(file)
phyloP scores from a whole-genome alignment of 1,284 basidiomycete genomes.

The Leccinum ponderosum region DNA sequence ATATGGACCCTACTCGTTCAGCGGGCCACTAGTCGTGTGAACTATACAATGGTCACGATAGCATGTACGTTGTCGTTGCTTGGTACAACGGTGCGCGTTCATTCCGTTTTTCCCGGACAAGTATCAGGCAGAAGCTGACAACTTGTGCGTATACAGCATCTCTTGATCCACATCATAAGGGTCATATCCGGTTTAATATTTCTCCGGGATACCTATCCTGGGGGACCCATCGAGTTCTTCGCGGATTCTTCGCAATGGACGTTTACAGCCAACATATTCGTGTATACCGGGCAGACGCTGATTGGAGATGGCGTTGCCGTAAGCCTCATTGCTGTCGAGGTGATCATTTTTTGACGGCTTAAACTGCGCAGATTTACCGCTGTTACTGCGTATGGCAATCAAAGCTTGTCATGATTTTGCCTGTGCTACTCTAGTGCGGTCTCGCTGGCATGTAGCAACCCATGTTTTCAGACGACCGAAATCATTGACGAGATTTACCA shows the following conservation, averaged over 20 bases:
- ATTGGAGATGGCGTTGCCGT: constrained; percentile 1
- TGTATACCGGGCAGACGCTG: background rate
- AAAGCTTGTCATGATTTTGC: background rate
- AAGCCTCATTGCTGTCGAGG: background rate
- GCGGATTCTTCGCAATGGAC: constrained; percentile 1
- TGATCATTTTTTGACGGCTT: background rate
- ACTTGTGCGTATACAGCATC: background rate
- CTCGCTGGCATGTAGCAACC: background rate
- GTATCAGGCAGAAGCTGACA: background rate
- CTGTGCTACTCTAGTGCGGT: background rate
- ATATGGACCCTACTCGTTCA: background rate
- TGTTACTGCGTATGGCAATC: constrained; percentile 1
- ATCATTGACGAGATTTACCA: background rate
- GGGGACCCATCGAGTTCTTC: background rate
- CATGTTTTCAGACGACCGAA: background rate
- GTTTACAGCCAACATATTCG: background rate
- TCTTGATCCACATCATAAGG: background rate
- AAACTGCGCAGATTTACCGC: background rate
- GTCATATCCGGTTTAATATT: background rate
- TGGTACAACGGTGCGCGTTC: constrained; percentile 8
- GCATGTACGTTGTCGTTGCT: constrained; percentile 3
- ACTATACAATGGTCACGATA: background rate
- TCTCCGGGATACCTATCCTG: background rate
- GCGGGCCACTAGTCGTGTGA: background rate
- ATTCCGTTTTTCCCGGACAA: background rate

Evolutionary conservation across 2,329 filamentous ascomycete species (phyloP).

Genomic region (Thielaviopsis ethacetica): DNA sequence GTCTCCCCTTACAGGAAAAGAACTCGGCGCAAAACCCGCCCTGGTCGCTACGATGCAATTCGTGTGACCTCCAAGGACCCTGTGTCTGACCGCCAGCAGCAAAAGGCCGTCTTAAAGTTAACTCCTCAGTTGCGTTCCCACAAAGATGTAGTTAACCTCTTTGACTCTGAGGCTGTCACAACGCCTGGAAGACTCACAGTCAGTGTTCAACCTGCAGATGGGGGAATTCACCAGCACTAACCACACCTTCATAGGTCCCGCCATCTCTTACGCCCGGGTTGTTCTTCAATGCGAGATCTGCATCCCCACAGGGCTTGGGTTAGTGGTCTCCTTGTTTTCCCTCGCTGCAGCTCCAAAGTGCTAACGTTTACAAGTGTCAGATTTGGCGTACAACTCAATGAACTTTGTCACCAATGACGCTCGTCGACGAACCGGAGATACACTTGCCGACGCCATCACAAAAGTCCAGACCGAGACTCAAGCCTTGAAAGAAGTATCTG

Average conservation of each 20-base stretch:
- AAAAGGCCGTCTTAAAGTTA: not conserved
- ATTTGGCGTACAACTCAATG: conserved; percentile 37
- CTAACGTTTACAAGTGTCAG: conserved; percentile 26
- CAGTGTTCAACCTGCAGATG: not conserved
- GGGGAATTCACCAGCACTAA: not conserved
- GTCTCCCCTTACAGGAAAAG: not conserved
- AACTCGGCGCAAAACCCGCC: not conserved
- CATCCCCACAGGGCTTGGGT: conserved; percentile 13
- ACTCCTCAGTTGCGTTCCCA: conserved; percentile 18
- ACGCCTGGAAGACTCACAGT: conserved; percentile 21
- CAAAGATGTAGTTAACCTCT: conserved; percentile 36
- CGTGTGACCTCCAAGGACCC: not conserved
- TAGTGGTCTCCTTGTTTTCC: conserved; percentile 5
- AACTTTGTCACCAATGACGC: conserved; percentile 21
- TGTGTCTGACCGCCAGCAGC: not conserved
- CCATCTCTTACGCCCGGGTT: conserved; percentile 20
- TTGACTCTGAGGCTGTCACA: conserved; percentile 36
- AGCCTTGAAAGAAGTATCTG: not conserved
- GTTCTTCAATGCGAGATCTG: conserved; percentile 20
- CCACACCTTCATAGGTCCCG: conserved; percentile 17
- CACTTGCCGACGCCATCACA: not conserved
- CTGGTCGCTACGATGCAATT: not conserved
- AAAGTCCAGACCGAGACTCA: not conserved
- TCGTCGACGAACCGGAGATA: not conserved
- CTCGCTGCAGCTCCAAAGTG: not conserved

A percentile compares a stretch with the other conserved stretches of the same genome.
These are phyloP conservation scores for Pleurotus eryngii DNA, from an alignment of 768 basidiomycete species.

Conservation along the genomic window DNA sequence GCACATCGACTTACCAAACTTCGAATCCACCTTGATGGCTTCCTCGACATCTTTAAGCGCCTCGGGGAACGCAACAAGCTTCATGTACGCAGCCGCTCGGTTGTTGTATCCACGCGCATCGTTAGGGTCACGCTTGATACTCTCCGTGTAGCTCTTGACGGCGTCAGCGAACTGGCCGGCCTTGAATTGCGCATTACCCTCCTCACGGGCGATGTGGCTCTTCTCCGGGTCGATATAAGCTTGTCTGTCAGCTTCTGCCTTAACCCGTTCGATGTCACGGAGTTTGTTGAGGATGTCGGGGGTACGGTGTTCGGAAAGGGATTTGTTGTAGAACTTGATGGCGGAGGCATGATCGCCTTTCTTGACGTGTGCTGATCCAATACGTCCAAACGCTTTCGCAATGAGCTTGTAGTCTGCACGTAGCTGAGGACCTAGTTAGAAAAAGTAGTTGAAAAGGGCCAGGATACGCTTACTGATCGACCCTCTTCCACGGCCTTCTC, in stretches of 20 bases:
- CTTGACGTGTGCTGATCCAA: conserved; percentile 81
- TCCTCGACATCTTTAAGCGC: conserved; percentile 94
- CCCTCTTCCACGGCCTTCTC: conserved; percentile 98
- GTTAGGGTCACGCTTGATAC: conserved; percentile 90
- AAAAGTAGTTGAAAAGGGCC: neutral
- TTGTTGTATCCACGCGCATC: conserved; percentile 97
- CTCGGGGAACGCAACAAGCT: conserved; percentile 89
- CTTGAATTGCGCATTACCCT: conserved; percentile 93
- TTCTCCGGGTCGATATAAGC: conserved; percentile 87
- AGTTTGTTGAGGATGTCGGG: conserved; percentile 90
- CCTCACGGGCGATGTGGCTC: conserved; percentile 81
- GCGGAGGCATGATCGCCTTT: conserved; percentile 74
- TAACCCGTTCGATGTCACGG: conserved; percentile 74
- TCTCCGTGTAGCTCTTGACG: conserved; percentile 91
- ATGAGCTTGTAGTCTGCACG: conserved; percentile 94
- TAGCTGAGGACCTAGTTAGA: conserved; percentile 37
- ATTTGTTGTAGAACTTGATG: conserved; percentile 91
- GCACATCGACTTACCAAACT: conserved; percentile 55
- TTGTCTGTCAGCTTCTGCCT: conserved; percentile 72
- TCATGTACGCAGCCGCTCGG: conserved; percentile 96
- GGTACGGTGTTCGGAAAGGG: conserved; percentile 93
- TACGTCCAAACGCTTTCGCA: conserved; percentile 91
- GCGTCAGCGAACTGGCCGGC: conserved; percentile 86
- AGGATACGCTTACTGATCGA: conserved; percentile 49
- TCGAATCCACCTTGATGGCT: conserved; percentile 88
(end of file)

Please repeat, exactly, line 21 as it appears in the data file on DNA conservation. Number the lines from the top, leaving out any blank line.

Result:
- GTCATATCCGGTTTAATATT: background rate